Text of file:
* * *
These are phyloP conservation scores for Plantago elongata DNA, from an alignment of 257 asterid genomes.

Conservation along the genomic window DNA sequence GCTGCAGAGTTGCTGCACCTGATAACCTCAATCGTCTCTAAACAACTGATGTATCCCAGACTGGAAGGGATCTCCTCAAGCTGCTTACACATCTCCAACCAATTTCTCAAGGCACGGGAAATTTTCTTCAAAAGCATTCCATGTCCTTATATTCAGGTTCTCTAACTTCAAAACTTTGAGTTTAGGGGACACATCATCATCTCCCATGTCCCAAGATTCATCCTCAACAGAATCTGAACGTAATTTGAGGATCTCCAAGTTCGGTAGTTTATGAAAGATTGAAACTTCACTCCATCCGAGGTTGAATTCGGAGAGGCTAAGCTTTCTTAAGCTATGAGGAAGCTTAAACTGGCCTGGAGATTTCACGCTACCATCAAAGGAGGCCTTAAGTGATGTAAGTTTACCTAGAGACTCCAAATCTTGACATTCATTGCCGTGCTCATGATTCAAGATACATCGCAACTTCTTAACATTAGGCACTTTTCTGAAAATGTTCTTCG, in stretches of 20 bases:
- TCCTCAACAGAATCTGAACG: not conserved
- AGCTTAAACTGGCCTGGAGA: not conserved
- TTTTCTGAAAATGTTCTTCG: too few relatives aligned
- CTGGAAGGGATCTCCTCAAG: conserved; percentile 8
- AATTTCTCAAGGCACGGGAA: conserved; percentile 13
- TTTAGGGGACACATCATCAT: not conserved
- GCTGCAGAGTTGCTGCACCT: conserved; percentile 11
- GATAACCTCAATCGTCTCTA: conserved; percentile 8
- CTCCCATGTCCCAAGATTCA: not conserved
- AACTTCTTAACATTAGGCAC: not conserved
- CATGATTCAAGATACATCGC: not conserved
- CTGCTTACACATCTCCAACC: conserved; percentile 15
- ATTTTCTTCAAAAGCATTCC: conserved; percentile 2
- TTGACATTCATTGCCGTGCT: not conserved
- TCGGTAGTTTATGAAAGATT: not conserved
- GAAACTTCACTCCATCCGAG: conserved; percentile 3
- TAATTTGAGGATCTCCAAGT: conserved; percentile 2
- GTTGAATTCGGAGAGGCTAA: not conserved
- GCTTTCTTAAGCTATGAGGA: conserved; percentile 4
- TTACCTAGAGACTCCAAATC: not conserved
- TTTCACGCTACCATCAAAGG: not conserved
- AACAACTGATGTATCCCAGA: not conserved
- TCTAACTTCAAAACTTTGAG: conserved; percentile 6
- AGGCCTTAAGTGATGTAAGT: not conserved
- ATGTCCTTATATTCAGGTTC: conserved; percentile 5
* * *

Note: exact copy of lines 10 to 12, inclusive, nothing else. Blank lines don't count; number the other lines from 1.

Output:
- GATAACCTCAATCGTCTCTA: conserved; percentile 8
- CTCCCATGTCCCAAGATTCA: not conserved
- AACTTCTTAACATTAGGCAC: not conserved